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|Pt. I||Introductory Framework|
|1||The digital divide|
|2||Understanding the digital divide: wired world|
|Pt. II||The Virtual Political System|
|4||Theories of digital democracy|
|Pt. III||The Democratic Divide|
|11||Conclusions: promoting digital democracy|
Posted December 7, 2011
After reading the book Digital Divide, I was in awe at all of the information and knowledge that I had just received. As I turned the book over to the back cover, I read this quote from Peter Dahlgren of Lund University: ¿With an extensive amount of up-to-date international data, she explores in a nuanced way the implications of these developments for democracy, within both the formal political system and civic society.¿ This quote describes this read exactly as I would. Within this book Norris tackles the fact that the digital divide between the nations across the world, is not only a divide between the rich and poor classes; in fact it is actually a divide that begins socially. I like what she says towards the beginning of the book, ¿The more interesting question, with important implications for understanding the new media, concerns the relative inequality of opportunities. Is it easier or more difficult to go online in different societies, compared with inequalities of access to other types of communication technologies, such as telephones and televisions?¿ This quotes sums up her stance in the beginning section of this book. Within the reading, Pippa separates understanding the digital divide into three different parts: The Digital Divide, The Virtual Political System and The Democratic Divide. In the Virtual Political system chapter, the author uses many graphs and numerous examples to explain how the internet is used within politics as well as the rise of e- governance in certain national departments, and online parliaments. The last section of the book gives insight to how people using the internet look at these growing changes within the democratic divide. With one quote towards the conclusion of the book, Norris states something that makes the reader think a little, she says ¿¿it is even more important that we seek to understand the underlying reasons for patterns of internet access and use at this stage in the diffusion process, even imperfectly before the initial inequalities rigidify into a virtual Berlin Wall dividing the information-rich and poor with and between societies.¿ This was an interesting book for me and certainly made me think about the technological divide between classes. This in depth explanation of this idea was very intriguing and made the reader want to continue, if I were to recommend a read concerning this topic, I would suggest this book.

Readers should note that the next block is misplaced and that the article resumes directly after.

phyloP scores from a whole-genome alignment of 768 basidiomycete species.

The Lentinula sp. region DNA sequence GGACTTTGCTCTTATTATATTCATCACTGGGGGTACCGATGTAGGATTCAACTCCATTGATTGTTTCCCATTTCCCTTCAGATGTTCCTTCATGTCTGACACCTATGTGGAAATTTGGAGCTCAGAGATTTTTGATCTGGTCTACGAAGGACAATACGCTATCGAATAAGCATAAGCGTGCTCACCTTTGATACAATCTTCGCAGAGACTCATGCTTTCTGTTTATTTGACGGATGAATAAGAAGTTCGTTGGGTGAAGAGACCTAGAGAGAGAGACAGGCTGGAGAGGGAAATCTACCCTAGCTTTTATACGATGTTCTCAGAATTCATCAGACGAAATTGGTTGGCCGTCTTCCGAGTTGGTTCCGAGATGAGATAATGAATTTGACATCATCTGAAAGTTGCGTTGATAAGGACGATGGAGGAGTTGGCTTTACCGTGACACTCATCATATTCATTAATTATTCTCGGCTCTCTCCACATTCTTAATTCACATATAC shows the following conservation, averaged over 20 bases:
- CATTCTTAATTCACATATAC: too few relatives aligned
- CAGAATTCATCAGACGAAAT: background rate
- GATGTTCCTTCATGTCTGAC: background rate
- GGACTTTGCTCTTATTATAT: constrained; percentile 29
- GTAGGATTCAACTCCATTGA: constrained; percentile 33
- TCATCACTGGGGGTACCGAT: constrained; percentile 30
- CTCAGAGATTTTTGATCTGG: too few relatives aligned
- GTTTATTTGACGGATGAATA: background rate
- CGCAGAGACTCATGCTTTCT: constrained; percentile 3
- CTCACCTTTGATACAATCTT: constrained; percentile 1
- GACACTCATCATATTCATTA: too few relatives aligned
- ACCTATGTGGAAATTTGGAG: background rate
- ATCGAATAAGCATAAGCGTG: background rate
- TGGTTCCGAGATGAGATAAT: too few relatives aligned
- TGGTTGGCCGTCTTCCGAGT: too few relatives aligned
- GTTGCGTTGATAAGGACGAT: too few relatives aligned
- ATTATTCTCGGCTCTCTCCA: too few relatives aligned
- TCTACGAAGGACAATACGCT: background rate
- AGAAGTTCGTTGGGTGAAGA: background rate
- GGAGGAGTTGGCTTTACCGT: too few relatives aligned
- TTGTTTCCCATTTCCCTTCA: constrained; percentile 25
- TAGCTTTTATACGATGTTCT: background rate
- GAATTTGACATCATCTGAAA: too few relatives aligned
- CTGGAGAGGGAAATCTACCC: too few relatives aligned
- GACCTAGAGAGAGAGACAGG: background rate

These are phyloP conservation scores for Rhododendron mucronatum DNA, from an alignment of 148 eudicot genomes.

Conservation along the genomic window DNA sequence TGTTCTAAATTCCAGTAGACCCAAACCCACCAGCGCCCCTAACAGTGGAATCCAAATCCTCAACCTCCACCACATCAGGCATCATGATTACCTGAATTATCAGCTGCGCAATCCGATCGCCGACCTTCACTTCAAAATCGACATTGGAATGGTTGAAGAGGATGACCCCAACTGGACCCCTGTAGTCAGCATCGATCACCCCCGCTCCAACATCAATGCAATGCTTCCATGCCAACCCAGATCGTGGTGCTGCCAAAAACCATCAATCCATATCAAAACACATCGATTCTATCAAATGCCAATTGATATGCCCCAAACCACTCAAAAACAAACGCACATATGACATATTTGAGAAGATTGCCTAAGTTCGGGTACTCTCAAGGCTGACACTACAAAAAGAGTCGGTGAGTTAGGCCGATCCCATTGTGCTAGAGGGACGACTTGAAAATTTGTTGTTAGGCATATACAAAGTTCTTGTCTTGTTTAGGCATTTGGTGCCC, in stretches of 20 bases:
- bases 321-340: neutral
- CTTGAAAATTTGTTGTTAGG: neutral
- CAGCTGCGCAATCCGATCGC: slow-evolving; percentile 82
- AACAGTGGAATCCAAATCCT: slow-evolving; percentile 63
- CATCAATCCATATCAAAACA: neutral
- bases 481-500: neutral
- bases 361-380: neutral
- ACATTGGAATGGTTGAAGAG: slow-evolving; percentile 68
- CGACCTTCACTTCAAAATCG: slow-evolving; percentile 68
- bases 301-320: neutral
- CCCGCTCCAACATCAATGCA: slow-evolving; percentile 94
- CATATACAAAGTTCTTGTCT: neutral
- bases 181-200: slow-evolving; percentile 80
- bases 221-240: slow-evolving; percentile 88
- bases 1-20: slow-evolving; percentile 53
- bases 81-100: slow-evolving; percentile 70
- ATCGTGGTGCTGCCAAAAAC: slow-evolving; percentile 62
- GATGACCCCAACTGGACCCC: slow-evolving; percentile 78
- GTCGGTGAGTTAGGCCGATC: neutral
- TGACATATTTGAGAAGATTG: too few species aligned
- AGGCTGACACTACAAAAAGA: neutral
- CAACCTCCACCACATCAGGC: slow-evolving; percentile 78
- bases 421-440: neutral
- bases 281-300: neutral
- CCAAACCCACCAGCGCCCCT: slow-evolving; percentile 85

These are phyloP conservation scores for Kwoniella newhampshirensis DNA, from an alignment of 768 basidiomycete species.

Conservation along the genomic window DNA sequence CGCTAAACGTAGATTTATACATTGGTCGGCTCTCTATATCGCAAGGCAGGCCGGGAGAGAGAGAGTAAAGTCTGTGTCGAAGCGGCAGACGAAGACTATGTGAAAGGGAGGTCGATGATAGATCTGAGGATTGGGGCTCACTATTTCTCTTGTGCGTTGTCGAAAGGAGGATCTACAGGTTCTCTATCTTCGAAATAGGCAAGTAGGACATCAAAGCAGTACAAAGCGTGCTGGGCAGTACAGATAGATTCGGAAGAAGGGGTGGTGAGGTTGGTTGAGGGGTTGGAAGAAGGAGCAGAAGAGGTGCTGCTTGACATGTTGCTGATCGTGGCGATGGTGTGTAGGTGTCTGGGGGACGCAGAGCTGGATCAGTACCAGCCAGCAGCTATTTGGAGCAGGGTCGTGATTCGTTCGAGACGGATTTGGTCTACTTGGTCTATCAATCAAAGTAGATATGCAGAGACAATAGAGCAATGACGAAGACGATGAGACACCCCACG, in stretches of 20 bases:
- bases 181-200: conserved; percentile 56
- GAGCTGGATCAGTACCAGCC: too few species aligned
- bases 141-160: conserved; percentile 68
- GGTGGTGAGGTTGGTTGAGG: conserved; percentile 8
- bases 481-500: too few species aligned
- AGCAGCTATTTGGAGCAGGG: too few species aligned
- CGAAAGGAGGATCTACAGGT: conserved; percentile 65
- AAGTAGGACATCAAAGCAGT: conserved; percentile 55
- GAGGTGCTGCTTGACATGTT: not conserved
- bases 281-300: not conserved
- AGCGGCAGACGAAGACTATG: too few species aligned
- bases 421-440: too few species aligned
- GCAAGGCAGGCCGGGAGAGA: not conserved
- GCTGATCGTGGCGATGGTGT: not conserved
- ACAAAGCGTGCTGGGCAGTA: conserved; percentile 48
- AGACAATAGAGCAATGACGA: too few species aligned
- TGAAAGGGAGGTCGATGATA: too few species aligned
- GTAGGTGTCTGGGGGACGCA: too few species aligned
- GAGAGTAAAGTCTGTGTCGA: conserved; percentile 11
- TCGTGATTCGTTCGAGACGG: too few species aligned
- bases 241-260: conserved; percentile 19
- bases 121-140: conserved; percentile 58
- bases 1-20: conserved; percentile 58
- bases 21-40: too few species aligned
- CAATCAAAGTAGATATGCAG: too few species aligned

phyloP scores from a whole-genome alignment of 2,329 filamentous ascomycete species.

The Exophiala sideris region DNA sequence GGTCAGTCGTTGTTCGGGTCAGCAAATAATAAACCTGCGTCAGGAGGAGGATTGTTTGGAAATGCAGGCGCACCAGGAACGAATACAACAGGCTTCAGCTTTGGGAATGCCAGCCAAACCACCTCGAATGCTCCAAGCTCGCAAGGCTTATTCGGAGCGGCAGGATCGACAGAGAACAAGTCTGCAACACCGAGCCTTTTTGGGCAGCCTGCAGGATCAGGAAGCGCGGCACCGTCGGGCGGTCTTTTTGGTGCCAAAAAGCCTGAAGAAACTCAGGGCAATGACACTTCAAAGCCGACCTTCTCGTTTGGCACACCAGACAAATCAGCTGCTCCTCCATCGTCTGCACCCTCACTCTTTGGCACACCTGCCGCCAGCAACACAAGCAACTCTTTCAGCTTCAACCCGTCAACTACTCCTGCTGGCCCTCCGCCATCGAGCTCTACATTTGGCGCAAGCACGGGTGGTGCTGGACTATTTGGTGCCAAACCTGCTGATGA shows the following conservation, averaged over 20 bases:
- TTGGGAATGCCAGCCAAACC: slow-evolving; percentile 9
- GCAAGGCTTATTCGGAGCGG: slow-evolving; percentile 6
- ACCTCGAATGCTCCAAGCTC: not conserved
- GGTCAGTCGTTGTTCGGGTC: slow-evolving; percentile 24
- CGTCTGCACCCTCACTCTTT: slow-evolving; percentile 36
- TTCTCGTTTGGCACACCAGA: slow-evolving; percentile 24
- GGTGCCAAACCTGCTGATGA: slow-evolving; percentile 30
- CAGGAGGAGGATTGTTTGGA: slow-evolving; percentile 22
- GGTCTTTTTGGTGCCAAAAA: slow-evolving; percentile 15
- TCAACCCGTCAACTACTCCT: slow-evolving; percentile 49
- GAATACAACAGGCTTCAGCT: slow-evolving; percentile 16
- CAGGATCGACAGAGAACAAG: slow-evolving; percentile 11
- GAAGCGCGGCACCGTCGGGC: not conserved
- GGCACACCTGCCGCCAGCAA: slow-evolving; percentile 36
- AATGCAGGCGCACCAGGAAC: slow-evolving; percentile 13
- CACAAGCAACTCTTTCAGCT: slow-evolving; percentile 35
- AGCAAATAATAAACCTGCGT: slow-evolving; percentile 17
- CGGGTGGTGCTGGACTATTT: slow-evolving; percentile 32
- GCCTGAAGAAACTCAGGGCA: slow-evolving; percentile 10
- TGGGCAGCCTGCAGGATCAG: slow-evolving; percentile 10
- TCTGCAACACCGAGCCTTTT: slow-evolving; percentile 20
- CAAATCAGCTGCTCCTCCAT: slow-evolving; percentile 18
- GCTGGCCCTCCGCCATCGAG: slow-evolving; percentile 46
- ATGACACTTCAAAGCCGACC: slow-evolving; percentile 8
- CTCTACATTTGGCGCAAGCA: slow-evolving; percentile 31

Posted April 24, 2009
This book is mainly about the outburst of the internet during the decade of the 1990s. Pippa Norris really dove into the issues of the internet and what impact the internet had upon cultures and society. Norris tried to understand these issues by giving surveys on what the public thought and she performed an analysis on many web sites. Pippa Norris is an associate director of the Joan Shorestein Center on the Press, Politics and Public Policy at Harvard University.
The book is set up in a way that it is divided into three parts. In the first part of the book, the introductory framework, Norris lays down the hypothetical structure in the Internet Engagement Model which proposes that use of the new technology can be understood as the product of resources, motivation and the structure of opportunities. Norris also discusses access to the internet on a world wide scale and she goes as far as showing the gender and class gaps. In the second part, the virtual political system, the author dove into the political use of the internet and its importance globally. And in the third and final part, the democratic divide, Norris researches the news part of the internet and she herself gives alternatives for reducing the digital divide.
I really thought that this book was an interesting read. I like how in the beginning of the book she gives the reader a list of where all of the tables and figures are located within the book. In case you want a quick reference to a certain table, you don't have to waste a lot of time searching for it. I think she makes a very good point at the end of her book when she says, "before initial inequalities rigidify into a virtual Berlin Wall dividing the information-rich and poor, within and between societies.
I think one of the best ways to sum up this book is with a quote I read from Edward J. Valauskas, "Digital Divide is exciting, thought-provoking, and engaging...I expect it will make its way into future generations. If you read only one book on this topic, make it this one."